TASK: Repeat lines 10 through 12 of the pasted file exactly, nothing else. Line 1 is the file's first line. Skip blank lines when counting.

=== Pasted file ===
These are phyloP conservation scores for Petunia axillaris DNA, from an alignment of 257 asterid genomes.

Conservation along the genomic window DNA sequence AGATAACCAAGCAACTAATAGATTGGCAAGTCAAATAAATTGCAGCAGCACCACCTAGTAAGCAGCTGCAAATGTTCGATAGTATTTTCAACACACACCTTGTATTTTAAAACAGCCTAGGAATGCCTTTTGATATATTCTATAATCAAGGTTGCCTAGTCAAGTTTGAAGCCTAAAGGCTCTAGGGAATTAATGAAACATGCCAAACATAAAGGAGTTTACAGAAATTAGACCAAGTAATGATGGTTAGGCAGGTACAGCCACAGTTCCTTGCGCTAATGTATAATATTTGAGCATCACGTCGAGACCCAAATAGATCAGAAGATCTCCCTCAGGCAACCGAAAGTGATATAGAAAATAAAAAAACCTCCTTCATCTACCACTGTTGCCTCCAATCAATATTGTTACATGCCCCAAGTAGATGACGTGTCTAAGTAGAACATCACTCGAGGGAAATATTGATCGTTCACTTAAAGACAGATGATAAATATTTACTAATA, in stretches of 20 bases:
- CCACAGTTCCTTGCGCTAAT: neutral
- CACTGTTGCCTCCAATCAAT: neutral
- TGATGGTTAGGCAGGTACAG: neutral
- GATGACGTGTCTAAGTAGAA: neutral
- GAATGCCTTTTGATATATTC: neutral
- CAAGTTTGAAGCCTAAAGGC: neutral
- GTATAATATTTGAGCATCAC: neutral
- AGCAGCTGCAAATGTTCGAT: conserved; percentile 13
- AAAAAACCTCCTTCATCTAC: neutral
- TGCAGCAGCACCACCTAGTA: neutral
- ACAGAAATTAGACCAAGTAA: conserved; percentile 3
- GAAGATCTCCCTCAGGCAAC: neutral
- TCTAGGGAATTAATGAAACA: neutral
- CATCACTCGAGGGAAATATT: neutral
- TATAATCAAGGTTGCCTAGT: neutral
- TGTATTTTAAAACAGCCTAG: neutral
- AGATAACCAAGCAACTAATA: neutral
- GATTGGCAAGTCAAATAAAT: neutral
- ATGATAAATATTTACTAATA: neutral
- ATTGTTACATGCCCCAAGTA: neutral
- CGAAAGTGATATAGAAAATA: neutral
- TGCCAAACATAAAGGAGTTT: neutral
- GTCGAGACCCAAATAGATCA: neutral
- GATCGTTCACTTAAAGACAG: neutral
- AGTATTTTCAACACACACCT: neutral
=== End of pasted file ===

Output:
- AGCAGCTGCAAATGTTCGAT: conserved; percentile 13
- AAAAAACCTCCTTCATCTAC: neutral
- TGCAGCAGCACCACCTAGTA: neutral